It takes a brave publisher to commission a book about 1968.
One reason: It's a year many think they know all about --- it's the
quintessential Baby Boomer landmark, with America's first cohort of
post-war kids graduating from college in a year marked by two
assassinations (Bobby Kennedy and Martin Luther King, Jr.), wild
politics (the Democratic Convention in Chicago, the election of
Nixon) and enough great music to power a classic rock station for
Another reason: Survivors of that year gravitated toward media,
often becoming writers --- and reviewers. Like me, for example. I
not only graduated from college in 1968 (magna cum laude and
disciplinary probation, thank you very much), I published my first
book that year, an anthology of the underground press. My book goes
unmentioned in Mark Kurlansky's 1968: THE YEAR THAT ROCKED THE
WORLD. But that's not a slight --- for all that's stuffed into
these 400 pages, there's a lot missing.
Let's start with what's here and what's good. A global perspective,
most of all. It would have been so easy to focus only on America;
as it happens, Kurlansky has a fine eye for European politics and
culture. I was riveted to learn that German press baron Axel
Springer was decades ahead of Murdoch's media when, over an article
about beating up leftists at demonstrations, Bild Zeitlung ran this
headline: DON'T LEAVE ALL THE DIRTY WORK TO THE COPS! The accounts
of uprisings in East Europe are solid. And the reporting of the
Mexican government's suppression of demonstrators in Mexico City
--- with 100-200 protestors killed --- is a shocking reminder that
unchecked authority pretty much does what it wants.
Where the book falls down, ironically, is in the story of America
in 1968. There are terrific set pieces --- the sit-in at Columbia
University, the police riots at the Chicago convention, Walter
Cronkite turning against the Vietnam War --- but considering how
many of the men and women who made history that year are still
alive, there is a curious shortage of first-person reporting.
Instead, there is an odd reliance on Establishment media.
Why odd? Because one of the biggest achievements of 1968 was that
--- for the first time --- we could see the difference between
official rhetoric and observable reality. "My God, how could human
beings do such a thing!" commented Chancellor Kirk of Columbia,
when he learned how protesting students had damaged his office. The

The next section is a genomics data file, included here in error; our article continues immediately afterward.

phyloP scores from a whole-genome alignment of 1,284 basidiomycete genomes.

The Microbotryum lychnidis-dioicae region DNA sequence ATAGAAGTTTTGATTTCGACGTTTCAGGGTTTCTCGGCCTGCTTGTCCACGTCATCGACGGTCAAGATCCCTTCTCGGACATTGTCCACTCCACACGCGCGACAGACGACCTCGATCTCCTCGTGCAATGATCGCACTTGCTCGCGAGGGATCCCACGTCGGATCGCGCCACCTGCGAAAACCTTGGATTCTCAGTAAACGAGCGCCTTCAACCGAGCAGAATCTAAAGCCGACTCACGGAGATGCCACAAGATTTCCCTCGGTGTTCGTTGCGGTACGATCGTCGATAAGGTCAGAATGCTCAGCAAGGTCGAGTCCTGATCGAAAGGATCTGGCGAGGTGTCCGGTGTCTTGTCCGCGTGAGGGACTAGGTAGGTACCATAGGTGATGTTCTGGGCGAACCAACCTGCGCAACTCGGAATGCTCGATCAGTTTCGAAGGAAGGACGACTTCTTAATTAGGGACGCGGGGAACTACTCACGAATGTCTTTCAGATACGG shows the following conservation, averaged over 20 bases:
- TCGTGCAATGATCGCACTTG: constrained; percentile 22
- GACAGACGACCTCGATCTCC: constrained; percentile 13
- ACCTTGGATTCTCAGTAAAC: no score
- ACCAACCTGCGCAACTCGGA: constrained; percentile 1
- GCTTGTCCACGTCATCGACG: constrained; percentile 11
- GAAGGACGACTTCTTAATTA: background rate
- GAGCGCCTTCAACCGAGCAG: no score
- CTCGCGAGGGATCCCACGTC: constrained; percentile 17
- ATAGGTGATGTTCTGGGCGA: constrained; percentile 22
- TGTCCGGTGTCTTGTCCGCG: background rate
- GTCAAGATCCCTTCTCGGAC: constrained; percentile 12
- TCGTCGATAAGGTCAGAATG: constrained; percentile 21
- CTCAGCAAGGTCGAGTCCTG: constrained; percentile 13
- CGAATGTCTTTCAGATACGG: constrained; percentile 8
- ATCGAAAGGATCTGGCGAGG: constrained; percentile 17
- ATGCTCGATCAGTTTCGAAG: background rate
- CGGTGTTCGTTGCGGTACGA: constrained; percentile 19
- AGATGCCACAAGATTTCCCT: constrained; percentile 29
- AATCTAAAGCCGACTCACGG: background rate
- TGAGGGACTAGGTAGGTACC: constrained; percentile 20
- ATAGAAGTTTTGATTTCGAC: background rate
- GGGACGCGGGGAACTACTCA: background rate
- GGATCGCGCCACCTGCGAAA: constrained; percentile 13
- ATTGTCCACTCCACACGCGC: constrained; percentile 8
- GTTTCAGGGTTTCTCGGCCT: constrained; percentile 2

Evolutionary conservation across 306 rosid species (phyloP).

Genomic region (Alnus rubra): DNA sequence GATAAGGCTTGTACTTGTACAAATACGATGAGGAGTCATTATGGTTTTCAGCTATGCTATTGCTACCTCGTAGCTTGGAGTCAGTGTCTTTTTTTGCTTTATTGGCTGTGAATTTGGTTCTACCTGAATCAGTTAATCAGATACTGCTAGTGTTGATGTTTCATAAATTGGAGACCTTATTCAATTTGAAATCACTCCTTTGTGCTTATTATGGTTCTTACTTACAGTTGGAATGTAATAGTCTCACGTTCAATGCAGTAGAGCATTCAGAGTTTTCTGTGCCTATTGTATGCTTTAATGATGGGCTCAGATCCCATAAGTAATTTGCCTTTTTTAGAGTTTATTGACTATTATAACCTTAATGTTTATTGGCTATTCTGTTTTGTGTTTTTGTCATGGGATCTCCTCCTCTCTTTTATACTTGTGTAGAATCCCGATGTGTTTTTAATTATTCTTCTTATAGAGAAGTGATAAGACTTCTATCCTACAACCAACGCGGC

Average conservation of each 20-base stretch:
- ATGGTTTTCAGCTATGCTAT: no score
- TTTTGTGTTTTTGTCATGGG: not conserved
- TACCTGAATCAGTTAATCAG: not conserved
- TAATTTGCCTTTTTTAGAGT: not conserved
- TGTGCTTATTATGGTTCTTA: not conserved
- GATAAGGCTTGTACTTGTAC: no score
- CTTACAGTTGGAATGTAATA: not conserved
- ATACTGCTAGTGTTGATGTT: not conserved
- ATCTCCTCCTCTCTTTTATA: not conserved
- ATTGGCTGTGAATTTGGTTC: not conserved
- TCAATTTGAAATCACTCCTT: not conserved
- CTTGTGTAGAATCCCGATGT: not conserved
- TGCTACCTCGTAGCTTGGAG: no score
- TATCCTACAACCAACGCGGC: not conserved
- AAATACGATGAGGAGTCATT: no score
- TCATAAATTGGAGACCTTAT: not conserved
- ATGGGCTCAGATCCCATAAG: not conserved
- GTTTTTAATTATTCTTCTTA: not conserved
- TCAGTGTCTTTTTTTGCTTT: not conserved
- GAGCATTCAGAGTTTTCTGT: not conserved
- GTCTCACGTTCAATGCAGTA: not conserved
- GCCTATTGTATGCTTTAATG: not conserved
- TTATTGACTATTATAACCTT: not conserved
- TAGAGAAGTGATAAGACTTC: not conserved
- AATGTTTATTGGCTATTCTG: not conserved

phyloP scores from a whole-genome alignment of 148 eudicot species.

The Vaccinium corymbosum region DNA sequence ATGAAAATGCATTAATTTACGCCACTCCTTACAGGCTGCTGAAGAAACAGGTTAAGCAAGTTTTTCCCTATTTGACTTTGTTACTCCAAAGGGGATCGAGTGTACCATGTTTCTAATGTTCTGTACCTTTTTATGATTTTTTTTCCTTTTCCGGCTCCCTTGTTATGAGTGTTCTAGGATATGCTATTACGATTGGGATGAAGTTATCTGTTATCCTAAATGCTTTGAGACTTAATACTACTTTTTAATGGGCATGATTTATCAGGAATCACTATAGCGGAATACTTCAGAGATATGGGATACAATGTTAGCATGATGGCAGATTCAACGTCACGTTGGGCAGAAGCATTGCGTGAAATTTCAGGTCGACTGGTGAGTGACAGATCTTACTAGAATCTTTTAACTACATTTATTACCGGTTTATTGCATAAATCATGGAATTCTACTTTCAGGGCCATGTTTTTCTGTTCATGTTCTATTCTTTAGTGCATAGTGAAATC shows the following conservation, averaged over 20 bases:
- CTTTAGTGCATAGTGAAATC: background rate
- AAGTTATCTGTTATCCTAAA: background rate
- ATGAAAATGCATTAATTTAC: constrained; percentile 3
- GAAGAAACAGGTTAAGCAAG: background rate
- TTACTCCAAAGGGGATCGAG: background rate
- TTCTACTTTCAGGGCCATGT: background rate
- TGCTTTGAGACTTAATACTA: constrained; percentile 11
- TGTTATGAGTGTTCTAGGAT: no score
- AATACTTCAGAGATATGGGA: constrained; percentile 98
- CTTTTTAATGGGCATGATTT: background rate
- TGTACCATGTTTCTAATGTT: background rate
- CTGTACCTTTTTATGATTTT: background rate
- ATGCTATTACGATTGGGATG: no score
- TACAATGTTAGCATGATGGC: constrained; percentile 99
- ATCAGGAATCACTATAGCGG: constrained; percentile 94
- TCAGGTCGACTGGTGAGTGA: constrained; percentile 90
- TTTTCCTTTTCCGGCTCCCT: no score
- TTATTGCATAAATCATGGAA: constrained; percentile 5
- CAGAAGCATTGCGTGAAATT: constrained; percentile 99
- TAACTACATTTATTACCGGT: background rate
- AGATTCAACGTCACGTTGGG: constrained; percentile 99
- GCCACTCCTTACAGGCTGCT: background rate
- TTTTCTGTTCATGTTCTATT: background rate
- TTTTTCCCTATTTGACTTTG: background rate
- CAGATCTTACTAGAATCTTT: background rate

New York Times editorial echoed that sentiment. The police
overreaction to these minor acts of vandalism? Unmentioned. But
just a few months later, at the Democratic Convention in Chicago,
cameras caught the police in the act. Reporters could mouth
anti-left pieties; we saw what happened. And as George Orwell had
noted, decades earlier, "When I see a policeman with a club beating
a man on the ground, I don't have to ask whose side I'm on."
Sometimes the skew between reality and media is --- unintentionally
--- funny in these pages. Kurlansky writes that Bob Dylan began
1968 by releasing "John Wesley Harding" and that this record marked
a return to his folk-singing roots. Not so. Dylan's back-up band
was made of Nashville's finest studio musicians; this was the
transitional record to "Nashville Skyline." But beyond the factual
error is the curious choice of critic Kurlansky quotes: Time
magazine. Anyone who knows anything about Dylan remembers his
merciless skewering of a Time reporter in the classic
documentary film, Don't Look Back. (And this kind of sourcing
happens again and again. When Kurlansky writes about The Doors, he
quotes … Life magazine.)
Kurlansky's choice of sources reveals, I would argue, the larger
problem of the book. His subject is insurrection on a global scale
but he prefers to tell his story through Establishment eyes. And
that brings us to my real unhappiness with 1968 --- its refusal to
take a point-of-view.
Is that necessary in a book of history? In most cases, no; a great
story is sufficient delight. But 1968 isn't a year you can be
neutral about --- it was an ugly, raw, ragtag time, and it grabbed
you by the throat and demanded a response. I remember, on Election
Night, going to see The Living Theatre at MIT. Elsewhere, the votes
were rolling in for Nixon. On that stage, there was the smell of
defiance and the threat of violence --- you couldn't be there and
not feel like screaming, or ripping your clothes off, or worse.
That passion, that sense of life as a daily crisis, is sadly absent
from these pages.
Mark Kurlanksy was 20 in 1968. He began his writing career covering
the waning days of Franco, the Spanish dictator, so he surely knows
a thing or two about the darker side of power. But although the
book begins, "There has never been a year like 1968, and it is
unlikely there will ever be one like it again," he devotes only his
three-page introduction to an exploration of the reasons why.
Rebellion was in the air, he tells us. Whatever the dominant
system, rebels --- mostly the young --- rejected it. Reasons? The
civil rights movement. An alienated generation. A hated war. The
emergence of television as a powerful, in-the-moment medium.
And that's it. Very lucid, but hardly enlightening, not in the way,
for example, that Michael Herr's DISPATCHES took you to Vietnam.
1968 is more like a Time-Life Year in Review --- heavy on overview,
light on edge, emotion, controversy. Oh, Kurlansky has his
feelings: "[My] vision of authority [was] shaped by the memory of
the peppery taste of tear gas and the way the police would slowly
surround in casual flanking maneuvers before moving in, club first,
for the kill." But he describes these reactions as
Kurlansky might have used that memory as a starting point for a
more radical analysis --- he might have said